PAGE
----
teamjk 08/05/2019 | Posted in Event Coverage, Fishing, Fishing Tournament, Tournaments, Wrap Ups
On Saturday, March 23, 2019, I left Cleveland, Ohio on an adventure that would take me to Shreveport, Louisiana. I had never participated in the KBF National Championship, and honestly, it had never been a goal of mine. I qualified through my participation in River Bassin events first, and later in the year, I found out that I also had qualified through my local fishing trail, Buckeye Kayak Fishing Trail. I didn’t really think twice about it until my phone rang.
None other than Drew Gregory was on the other end of that call. He asked me if I had any interest in making the trip to Louisiana to participate in the NC. I was a little on the fence, but he had a plan to explore some wild waters and wanted to know if I was interested. The seed had been planted. After a short discussion with my usual partner in crime, Clayton Haske, I could not stop thinking about it. I finally sold myself on the experience, opportunity, and soaking in the inevitable chaos that follows Drew.
I would consider our pre-fishing an educational experience at minimum. We started our search on Lake Bistineau. We desperately wanted to find a spot that was off the beaten path that could produce a solid pattern and numbers to make a hearty attempt at the tournament. So off the beaten path we went; we covered an estimated 10 miles on the first day of pre-fishing. We went to some beautiful hidden bayous and trudged through swamps to find these hidden waters. At first glance, they looked amazing but ultimately fell short of our expectations. I think they could have been really nice spots but were not in the correct stage to produce enough fish for everyone to find a limit for 2-3 days. At the end of the day, it was a rough practice with only three fish or so between everyone.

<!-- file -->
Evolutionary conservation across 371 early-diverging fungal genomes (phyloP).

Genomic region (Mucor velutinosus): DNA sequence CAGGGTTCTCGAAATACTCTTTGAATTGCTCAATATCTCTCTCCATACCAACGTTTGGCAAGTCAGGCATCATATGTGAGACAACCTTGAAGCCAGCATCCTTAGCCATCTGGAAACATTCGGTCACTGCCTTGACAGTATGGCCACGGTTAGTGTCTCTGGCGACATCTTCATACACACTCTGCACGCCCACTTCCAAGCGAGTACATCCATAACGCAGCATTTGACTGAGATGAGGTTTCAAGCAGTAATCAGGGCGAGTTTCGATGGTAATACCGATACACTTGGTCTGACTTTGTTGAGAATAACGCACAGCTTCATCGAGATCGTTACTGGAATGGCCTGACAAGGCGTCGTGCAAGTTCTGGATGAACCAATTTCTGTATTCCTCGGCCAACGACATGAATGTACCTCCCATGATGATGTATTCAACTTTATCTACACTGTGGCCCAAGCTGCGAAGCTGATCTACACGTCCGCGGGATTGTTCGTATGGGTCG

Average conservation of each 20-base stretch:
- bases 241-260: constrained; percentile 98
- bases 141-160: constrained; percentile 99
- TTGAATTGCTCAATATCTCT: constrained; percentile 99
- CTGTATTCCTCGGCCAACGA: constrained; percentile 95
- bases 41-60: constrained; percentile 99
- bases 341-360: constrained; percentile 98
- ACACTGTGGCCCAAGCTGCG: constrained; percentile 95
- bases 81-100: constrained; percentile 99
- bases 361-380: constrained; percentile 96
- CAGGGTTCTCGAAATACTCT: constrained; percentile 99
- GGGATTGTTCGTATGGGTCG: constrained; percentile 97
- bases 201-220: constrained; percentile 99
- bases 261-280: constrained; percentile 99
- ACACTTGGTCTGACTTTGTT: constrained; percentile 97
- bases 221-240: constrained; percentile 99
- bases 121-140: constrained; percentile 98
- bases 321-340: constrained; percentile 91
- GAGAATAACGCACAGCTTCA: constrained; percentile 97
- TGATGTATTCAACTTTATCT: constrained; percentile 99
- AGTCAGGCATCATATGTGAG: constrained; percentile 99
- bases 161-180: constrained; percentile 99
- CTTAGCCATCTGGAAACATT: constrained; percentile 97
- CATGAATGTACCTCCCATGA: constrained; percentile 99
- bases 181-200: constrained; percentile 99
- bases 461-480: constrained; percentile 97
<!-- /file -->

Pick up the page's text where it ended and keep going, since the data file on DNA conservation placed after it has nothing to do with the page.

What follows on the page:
On day 2 of practice, we decided to go to a different section of Lake Bistineau. This was another dreadful day that ended with more frustration. Worry began to set in, and we had not found a solid pattern by this point. Drew landed a nice fish, and I had missed a few smaller bites. None of this was enough to grow confidence in our group, and the outcome of the tournament was looking bleak at this point. At the end of the day, despite our attempts to do otherwise, all information was telling us to go to Caddo.
Day 3 of practice was extra important. It was our last chance to try and learn anything about a bite, and we were limited on time. Being the day before the tournament, we had to be finished with our pre-fishing by 3:00 pm. Sticking to our game plan as much as possible, we launched in a remote spot on Caddo. I decided to run up this cut out of a main channel and explore a little. There was not much going on, and I was met with a lot of disappointment. Coming back out of that channel, I started pitching around a couple cypress trees, and boom–a 15” fish. Noting how the cypress tree looked and how it was different than anything I’d done to this point, I decided to push farther down the channel.